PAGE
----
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UNESCO helps ABU to develop low-cost mobile broadcasting system

02-05-2006 (Paris)
UNESCO helps ABU to develop low-cost mobile broadcasting system
Demonstrating the possibility of using digital technology for low cost radio broadcasting, a prototype of a “radio-in-a-box” was recently developed by the Studio Technology and Training Team of the Asia Pacific Broadcasting Union (ABU).
A reliable, sturdy and low cost integrated mobile broadcasting system based on digital technologies was a long felt requirement of broadcasters working in disaster and emergency response community broadcasting.

The “box” measuring around 55 x 50 cm contains a laptop, mixer, CD/Cassette player and a 30W FM transmitter. The “box” can be used to produce radio programmes using a portable digital audio recorder, microphone inputs or other pre-recorded material; schedule play lists for playback automatically and broadcast via the built-in FM transmitter.

UNESCO commissioned the ABU to design and build the box which should cost within US$ 5000. The equipment was sourced from various parts of the world and met the cost requirement. The laptop is the heart of the system, being used for editing with freeware software and for the play out of scheduled programmes also using freeware. Using the portable digital audio recorder interviews and other events taking place in remote areas can be recorded. This material is then downloaded via the USB port to the laptop, where it can be edited and prepared for broadcast.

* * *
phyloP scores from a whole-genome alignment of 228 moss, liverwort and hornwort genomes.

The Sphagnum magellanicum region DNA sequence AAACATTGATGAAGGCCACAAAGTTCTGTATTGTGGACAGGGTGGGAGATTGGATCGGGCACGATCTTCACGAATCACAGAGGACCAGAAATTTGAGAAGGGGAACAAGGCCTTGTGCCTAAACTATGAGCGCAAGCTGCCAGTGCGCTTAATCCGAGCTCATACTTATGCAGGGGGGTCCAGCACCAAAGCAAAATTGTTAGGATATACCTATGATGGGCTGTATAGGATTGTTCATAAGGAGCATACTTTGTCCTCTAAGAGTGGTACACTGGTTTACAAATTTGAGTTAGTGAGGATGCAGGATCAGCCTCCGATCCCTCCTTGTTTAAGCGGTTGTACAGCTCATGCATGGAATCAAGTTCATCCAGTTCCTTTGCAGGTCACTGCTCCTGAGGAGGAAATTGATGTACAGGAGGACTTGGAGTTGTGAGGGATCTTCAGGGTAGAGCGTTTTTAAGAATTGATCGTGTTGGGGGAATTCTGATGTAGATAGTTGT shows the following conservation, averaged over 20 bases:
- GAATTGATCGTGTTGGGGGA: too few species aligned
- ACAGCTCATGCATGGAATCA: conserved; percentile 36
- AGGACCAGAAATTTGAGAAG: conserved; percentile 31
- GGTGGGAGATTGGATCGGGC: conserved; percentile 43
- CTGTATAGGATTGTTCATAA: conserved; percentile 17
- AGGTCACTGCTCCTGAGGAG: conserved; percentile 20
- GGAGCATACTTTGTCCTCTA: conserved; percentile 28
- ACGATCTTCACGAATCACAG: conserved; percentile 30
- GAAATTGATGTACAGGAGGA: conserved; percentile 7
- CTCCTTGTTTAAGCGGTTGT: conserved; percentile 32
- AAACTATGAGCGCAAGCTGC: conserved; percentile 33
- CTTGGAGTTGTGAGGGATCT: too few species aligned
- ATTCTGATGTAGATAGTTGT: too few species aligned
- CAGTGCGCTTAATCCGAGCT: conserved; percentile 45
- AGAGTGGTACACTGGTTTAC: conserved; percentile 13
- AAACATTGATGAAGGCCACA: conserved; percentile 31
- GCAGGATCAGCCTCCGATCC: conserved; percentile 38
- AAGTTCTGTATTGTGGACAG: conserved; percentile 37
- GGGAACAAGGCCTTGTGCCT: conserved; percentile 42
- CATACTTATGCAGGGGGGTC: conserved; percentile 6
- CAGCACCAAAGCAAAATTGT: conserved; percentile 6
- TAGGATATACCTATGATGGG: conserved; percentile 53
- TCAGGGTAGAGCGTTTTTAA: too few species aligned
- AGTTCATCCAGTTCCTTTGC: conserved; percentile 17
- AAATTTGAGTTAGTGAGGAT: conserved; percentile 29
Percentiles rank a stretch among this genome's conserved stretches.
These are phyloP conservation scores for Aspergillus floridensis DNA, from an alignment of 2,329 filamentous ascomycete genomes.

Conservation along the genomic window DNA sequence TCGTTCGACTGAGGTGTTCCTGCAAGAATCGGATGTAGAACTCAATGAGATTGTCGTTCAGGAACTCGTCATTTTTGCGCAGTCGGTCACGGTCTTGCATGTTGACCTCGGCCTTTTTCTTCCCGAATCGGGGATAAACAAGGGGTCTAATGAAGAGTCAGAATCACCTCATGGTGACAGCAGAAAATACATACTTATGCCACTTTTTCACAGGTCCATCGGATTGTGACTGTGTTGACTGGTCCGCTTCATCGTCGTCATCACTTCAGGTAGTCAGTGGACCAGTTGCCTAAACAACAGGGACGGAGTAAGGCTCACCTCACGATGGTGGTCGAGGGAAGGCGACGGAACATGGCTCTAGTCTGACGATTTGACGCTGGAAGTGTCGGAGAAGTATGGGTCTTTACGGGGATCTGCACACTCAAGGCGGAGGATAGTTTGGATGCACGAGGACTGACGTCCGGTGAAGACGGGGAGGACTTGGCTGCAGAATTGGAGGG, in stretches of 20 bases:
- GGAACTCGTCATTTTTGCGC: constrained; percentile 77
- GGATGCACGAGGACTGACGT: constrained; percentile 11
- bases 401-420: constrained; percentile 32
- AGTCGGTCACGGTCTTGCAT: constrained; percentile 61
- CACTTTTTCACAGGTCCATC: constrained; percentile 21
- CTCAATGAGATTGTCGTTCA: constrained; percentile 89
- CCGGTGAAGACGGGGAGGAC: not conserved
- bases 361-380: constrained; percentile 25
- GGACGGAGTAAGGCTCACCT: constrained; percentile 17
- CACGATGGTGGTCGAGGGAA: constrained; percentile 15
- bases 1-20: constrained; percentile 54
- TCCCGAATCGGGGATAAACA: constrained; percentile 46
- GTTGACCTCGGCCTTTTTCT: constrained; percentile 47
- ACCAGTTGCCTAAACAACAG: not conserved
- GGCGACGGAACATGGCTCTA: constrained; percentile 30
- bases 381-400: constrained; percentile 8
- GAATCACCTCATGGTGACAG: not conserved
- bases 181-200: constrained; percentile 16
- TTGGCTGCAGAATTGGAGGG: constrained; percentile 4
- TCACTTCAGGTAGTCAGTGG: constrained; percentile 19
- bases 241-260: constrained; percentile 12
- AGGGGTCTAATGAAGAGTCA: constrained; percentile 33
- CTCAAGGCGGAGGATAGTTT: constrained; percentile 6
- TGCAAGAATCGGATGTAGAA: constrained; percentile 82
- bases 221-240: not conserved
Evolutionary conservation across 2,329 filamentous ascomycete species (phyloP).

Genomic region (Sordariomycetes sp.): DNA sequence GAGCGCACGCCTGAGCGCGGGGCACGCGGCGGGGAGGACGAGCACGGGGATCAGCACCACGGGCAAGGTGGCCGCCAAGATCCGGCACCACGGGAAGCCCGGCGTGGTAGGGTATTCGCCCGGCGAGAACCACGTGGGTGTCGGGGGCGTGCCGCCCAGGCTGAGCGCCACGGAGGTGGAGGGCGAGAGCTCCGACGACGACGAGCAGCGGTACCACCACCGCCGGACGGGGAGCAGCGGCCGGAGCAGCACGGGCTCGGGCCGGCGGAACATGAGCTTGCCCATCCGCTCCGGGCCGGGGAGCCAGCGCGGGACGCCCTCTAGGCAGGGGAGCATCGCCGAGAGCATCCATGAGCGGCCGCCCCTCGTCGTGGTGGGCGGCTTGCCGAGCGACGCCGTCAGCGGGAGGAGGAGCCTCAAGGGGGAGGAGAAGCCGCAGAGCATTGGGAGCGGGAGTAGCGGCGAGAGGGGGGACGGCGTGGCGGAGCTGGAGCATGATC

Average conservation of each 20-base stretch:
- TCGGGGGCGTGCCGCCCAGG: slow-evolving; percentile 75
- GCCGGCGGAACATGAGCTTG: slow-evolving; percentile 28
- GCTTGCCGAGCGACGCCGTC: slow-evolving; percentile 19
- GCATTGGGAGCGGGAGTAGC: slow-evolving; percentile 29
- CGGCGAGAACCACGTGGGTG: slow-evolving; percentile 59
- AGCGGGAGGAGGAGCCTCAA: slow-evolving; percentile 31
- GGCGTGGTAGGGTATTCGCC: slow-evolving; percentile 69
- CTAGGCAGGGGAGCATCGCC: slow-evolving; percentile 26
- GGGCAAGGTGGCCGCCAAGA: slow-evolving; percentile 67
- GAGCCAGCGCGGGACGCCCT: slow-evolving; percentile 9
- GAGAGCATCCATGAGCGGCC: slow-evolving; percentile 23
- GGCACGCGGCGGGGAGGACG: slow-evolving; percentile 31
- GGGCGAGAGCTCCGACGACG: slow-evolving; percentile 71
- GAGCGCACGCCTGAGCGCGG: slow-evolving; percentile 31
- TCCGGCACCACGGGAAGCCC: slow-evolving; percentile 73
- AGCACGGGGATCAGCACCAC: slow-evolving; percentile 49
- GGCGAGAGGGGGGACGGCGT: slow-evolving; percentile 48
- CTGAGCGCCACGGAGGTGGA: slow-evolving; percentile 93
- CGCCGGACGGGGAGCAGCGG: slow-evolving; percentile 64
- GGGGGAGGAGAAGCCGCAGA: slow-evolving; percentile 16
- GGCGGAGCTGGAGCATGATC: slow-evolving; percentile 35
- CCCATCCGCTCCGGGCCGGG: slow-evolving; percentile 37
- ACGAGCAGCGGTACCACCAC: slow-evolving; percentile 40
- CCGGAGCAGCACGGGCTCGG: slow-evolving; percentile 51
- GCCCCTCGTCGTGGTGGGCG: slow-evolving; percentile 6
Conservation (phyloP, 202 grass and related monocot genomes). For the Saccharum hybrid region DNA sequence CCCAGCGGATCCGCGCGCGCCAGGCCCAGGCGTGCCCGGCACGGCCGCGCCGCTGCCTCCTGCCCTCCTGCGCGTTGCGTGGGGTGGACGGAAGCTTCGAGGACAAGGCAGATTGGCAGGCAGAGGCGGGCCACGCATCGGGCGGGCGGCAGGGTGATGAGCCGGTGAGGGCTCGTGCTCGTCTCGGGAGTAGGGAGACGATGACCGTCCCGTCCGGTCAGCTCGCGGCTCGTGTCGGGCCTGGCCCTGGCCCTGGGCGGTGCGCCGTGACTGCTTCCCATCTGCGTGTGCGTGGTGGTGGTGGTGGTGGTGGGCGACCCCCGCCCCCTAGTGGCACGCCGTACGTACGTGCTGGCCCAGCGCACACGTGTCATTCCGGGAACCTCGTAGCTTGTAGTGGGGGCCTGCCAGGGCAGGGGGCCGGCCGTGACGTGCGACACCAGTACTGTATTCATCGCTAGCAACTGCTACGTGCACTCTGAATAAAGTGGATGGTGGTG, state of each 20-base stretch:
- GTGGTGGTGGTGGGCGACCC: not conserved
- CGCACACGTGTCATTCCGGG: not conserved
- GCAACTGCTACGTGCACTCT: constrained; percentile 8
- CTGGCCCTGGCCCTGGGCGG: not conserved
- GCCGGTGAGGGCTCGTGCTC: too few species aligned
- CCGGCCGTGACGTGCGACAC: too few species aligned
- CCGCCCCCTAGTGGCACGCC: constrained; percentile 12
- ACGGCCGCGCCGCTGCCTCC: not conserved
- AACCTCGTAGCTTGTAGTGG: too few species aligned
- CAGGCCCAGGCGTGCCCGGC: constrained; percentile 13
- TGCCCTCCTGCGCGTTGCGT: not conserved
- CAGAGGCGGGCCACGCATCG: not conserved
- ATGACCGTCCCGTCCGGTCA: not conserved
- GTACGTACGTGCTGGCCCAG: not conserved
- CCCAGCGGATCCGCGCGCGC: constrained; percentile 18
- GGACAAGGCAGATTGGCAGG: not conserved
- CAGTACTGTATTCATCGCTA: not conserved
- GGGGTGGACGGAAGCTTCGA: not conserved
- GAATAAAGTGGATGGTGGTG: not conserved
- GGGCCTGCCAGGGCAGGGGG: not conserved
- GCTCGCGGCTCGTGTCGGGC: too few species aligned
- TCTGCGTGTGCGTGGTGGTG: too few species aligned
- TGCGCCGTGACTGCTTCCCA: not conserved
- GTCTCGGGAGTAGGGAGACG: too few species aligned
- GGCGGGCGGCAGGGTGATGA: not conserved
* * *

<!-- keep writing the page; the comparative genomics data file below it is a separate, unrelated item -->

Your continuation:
The 30W transmitter can be tuned to any frequency within the FM band by a very simple setting process. The transmitter which is only 13 cm in height is heavily screened to be able to be used close to audio sources without interference.

According Rukmin Wijemanne, the Head of Studio Technology and Training at ABU the radio-in-a-box lends an ideal way to provide broadcast communications to remote communities as it can be transported to such areas easily and a broadcasting station set up in very short time. It is also ideal to serve disaster hit areas where broadcasting infrastructure may have been destroyed.

ABU will send one unit to UNESCO in Paris and another will be kept in the ABU secretariat to be demonstrated to broadcasters from developing countries. ABU has obtained an “Experimental Broadcast License” from the Malaysian Communications and Multimedia Commission for the purpose.
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